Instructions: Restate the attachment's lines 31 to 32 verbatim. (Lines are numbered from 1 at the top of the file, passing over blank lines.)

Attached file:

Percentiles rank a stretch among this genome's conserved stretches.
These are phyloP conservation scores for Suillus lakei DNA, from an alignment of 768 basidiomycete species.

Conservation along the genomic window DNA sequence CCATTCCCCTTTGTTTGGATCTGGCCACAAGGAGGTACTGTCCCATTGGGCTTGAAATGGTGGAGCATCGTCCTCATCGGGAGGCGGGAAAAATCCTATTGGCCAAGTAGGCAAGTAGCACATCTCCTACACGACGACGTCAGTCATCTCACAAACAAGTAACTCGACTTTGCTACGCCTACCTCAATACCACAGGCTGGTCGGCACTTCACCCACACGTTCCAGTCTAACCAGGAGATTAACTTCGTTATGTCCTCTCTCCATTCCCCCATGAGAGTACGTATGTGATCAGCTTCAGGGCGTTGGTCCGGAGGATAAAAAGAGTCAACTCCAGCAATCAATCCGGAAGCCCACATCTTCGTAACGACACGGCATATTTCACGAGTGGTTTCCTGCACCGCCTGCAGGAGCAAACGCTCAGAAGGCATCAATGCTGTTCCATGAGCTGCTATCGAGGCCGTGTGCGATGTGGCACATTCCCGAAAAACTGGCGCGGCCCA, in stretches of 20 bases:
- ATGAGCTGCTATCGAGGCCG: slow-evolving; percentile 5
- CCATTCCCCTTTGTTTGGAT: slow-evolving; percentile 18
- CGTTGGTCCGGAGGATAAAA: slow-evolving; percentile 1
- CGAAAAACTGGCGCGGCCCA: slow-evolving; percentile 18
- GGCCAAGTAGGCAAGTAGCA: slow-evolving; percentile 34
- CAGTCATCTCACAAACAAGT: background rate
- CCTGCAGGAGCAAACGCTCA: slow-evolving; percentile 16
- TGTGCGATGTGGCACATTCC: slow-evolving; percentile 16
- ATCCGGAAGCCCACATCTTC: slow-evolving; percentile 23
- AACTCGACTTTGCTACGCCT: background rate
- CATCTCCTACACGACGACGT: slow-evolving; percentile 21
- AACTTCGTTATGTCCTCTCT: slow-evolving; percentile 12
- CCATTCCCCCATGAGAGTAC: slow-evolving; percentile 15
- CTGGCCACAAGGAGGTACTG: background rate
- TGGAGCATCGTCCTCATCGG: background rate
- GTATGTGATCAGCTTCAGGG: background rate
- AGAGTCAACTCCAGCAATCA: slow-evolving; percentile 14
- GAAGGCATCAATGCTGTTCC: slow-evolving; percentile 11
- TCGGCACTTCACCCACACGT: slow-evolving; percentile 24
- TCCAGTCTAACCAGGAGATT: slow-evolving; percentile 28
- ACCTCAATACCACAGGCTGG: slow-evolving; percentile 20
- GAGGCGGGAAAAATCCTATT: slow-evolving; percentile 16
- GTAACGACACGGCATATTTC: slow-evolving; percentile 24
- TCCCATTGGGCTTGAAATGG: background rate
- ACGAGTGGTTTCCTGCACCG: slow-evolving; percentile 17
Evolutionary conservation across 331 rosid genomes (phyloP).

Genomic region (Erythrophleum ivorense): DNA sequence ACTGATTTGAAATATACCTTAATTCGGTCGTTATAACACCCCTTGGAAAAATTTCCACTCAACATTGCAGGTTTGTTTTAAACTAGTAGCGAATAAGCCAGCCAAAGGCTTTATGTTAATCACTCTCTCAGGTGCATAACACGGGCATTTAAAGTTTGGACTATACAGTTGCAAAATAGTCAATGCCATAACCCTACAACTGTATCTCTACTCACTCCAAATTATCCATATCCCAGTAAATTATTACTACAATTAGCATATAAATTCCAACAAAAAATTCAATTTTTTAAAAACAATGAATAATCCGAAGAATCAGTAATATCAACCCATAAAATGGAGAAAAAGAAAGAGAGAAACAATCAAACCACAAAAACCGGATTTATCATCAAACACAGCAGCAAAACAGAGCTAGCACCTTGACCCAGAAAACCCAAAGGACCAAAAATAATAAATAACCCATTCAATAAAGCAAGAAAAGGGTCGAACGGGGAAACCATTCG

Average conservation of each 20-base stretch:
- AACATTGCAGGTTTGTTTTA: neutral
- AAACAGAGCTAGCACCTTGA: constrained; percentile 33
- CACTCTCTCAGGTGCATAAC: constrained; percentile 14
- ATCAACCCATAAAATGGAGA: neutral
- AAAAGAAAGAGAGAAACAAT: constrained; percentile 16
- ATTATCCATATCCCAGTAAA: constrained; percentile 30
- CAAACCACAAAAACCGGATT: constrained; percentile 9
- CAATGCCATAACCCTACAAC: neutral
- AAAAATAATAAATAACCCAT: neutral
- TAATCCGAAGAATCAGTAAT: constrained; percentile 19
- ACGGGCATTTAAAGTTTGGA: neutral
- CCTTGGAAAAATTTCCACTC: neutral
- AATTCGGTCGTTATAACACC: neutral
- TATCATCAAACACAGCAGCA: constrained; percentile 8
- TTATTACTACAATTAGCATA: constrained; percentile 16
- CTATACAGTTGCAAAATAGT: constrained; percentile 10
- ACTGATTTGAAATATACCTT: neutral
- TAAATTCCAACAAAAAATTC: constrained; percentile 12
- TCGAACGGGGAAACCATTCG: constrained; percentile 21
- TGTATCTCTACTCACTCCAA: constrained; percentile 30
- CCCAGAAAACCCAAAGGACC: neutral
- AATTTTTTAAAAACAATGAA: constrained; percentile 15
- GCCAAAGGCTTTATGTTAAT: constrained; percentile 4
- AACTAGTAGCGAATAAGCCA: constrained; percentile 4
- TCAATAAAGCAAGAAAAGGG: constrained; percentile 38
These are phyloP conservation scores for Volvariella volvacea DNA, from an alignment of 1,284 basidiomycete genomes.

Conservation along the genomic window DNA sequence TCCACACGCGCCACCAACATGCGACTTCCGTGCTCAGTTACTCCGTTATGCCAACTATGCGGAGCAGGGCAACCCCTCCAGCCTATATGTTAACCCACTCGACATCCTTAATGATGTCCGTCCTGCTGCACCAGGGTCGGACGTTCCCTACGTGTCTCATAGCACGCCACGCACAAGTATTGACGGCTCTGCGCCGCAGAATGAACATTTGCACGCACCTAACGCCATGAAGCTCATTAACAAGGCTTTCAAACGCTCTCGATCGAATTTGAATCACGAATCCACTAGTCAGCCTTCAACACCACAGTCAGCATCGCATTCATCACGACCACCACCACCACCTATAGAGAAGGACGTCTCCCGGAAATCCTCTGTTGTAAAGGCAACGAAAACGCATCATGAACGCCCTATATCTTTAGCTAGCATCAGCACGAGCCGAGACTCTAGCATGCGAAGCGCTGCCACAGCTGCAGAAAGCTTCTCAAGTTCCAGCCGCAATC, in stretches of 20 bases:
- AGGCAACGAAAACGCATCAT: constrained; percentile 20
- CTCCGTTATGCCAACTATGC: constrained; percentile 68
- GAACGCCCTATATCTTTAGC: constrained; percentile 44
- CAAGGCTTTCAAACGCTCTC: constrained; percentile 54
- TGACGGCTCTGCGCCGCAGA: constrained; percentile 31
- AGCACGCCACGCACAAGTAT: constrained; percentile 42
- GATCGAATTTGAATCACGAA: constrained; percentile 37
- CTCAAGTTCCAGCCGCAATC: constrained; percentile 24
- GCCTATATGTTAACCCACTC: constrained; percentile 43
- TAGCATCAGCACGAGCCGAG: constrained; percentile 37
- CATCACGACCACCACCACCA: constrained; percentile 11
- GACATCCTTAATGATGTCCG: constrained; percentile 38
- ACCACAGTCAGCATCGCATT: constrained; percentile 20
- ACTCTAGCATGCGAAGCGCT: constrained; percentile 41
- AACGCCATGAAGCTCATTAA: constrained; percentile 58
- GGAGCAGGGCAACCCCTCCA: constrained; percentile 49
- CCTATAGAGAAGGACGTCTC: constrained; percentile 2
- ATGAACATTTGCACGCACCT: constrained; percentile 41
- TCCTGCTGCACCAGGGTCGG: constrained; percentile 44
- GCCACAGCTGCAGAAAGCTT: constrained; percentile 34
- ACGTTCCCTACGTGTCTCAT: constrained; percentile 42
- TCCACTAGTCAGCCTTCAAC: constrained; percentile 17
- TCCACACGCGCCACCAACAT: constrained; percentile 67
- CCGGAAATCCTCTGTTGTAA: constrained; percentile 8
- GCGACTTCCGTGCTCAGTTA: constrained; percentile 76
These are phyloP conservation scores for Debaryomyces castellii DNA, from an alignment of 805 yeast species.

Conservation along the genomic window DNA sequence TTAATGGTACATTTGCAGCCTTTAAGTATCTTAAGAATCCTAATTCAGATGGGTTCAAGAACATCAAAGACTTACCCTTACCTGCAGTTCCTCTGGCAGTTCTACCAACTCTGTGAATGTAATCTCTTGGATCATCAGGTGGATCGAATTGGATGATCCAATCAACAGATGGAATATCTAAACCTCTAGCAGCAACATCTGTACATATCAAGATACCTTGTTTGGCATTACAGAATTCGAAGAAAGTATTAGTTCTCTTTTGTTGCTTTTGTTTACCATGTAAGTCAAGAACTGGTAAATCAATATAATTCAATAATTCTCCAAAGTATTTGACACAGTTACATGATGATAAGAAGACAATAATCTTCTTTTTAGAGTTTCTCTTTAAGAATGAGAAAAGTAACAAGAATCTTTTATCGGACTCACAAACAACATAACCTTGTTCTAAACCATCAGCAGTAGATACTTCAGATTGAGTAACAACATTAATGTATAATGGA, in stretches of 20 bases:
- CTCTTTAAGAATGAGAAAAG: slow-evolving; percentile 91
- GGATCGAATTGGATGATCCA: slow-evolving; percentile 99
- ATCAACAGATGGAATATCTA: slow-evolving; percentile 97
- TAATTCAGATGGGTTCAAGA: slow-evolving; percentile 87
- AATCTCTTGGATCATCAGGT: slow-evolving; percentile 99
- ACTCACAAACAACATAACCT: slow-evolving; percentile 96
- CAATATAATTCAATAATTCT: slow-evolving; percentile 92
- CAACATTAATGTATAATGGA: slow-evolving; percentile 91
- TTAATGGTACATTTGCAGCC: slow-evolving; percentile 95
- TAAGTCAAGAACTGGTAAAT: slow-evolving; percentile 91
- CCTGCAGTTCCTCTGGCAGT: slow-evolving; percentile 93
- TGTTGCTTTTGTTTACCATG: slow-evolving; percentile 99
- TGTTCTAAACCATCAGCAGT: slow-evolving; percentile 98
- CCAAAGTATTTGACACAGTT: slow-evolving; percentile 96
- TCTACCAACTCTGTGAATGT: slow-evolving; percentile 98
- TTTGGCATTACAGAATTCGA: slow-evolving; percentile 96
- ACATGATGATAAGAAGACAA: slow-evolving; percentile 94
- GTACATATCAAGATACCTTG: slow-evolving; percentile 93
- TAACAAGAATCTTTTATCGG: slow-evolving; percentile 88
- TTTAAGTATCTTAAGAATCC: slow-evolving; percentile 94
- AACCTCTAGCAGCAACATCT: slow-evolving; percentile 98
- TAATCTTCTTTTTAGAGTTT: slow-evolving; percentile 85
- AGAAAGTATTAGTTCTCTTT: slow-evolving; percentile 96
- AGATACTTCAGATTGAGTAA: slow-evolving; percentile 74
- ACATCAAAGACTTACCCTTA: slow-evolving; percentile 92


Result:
Average conservation of each 20-base stretch:
- AACATTGCAGGTTTGTTTTA: neutral